6. A Most Violent Year (USA): J.C. Chandor’s feature also examines a social issue in detail, but since it does so through the stylistic lens of films made during the period depicted–1981–it has the dramatic heft of Scorsese and Lumet. Oscar Isaac plays a New York heating oil distributor whose ambitions compel his cartel-like competitors to acts of violence. Chandor turns everyday business choices into gritty matters of life and death and shady accounting practices, when they’re carried out by Jessica Chastain, into sexual gamesmanship.
7. Inside Out (USA): Conceptually Pixar’s most audacious feature if not necessarily the funniest or most affecting, Inside Out takes place in the brain of an 11-year-old girl as she navigates the mine field of childhood after her family moves to a new home. Five personified, ego-driven emotions vie for control of her actions, and the genius of the film is the way it represents the workings of the mind using candy-colored pop culture references without reducing behavior to pop psychology. “Train of thought” will never have the same meaning again.
8. Goodbye to Language 3D (Switzerland/France): 3D is not used to enhance anything in Jean-Luc Godard’s latest provocation. Instead, it separates the audience from the reality he wants to recreate, forcing us to consider something objectively, often from two points-of-view simultaneously. Images overpower words with a scattershot collection of visual comments on the state of Europe and Godard’s place in it. The paranoia is palpable, and half the joke is that it may all be in Godard’s head. Now it’s in yours.
9. Three Stories of Love (Japan): In Ryosuke Hashiguchi’s mashup of three intertwined but descrete tales, love is not an ideal to be pursued but a sanctuary from everyday woe. None of his protagonists–a frustrated housewife, an arrogant gay lawyer, a widowed bridge inspector–want much, but what they do want always seems beyond their grasp. Hashiguchi doesn’t present their needs and desires as being separate from their existence, and does a masterful job of elevating the quotidian to the epiphanic, because that’s where we live.
10. Art and Craft (USA): As entertainment, this documentary about art forger Mark Landis is as deceptive as Landis’s con: He fools museums into displaying his versions of semi-famous paintings by making them believe they’re the originals, but since he doesn’t take money he’s not breaking the law. Directors Sam Cullman and Jennifer Grausman downplay Landis’s mental health issues, concentrating on our culture’s obsession with “authenticity,” which Landis uses to his mischievous advantage.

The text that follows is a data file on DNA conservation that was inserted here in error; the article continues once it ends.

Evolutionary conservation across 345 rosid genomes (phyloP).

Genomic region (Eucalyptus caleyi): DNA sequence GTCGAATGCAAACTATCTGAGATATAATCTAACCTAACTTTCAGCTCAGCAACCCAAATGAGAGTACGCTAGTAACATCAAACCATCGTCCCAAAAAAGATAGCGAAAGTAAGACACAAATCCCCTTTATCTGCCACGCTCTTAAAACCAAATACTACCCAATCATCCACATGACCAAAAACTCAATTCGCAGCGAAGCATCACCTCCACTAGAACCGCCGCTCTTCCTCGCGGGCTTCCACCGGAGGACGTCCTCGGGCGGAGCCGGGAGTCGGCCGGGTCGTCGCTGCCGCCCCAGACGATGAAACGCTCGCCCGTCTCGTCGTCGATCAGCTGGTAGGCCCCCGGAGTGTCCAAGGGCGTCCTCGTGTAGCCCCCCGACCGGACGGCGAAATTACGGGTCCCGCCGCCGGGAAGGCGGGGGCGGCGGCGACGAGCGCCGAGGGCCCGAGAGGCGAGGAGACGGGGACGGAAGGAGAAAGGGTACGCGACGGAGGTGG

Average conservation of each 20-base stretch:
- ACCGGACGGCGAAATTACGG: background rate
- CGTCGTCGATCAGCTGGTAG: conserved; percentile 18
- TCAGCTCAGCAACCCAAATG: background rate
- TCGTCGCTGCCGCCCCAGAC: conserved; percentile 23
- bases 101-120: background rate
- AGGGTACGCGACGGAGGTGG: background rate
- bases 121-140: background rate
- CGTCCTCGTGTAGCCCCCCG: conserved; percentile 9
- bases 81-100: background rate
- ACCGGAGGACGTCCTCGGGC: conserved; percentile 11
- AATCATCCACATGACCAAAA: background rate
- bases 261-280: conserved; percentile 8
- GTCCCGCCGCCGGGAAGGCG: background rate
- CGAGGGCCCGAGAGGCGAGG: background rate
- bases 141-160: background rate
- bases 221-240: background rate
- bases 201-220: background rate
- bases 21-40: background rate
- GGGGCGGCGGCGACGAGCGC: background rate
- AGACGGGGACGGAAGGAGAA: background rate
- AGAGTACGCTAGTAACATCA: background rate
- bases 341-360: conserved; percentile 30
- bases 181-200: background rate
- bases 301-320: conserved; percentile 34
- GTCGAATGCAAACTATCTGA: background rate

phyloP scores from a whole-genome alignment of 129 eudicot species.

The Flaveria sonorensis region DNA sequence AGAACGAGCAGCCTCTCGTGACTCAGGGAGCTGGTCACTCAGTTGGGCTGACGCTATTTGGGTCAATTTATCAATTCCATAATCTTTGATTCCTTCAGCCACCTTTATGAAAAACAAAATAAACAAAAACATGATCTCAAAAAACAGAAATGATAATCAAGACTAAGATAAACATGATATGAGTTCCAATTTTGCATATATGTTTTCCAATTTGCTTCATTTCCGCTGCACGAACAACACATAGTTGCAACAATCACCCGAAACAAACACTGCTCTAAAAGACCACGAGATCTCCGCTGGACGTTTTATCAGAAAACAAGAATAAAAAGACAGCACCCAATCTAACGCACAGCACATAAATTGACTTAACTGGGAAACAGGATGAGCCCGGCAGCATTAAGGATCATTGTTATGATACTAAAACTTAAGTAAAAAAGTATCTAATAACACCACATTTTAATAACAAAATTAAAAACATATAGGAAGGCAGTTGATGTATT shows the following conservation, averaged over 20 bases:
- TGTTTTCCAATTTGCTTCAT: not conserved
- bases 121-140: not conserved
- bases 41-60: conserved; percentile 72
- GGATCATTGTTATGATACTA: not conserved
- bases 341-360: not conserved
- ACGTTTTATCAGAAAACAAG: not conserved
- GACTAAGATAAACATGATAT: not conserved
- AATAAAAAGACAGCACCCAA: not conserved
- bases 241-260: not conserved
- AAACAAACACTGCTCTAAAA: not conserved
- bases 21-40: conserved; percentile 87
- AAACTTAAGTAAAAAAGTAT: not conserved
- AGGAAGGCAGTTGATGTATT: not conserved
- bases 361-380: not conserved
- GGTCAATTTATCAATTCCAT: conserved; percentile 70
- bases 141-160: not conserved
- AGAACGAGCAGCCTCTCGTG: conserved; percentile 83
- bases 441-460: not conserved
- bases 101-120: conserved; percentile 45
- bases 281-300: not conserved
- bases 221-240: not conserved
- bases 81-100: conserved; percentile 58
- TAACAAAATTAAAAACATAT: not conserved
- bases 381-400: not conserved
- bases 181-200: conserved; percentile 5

The Look of Silence (USA/Indonesia): Joshua Oppenheimer’s sequel to his documentary The Act of Killing is less of a head trip. An optician whose brother, along with thousands of others, was identified as a communist and murdered following the Indonesian coup of 1965 confronts his killers, all public figures, face-to-face. Depressing, infuriating, and vital in the way it points up the hazards of historical denial.
Clouds of Sils Maria (France): Juliette Binoche and Kristen Stewart square off as women of equal capacities but unequal power due to their professional relationship: superstar actress and personal assistant. Olivier Assayas presents their verbal conflicts as a non-sequential series of mini-plays and in the process reveals how you can’t have art and commerce without compromise.
Foreign Parts (USA): Verena Paravel’s and J.P. Sniadecki’s portrait of a doomed junkyard in Queens, New York, is sharp and confrontational. An insular world inculcated by a barter economy—people come here to dispose of their cars or find cheap parts for them–is naturally a place with its own codes and sensibilities, and reduces America’s automobile fetish to its essence.
Rams (Iceland): Two sheep farmer brothers in rural Iceland who haven’t spoken to each other in years are forced into confrontation by circumstances at once comical and desperate. Blood is thicker than water and sentiment is the enemy of common sense. More important, you’re a product of your environment, especially if you’re a sheep.
Creed (USA): Rocky rebooted for the post-millennial hip-hop generation, a cohort that finds more relevance in Sylvester Stallone’s archetypal story than he ever did. But he’s on hand to make sure it still works as melodrama.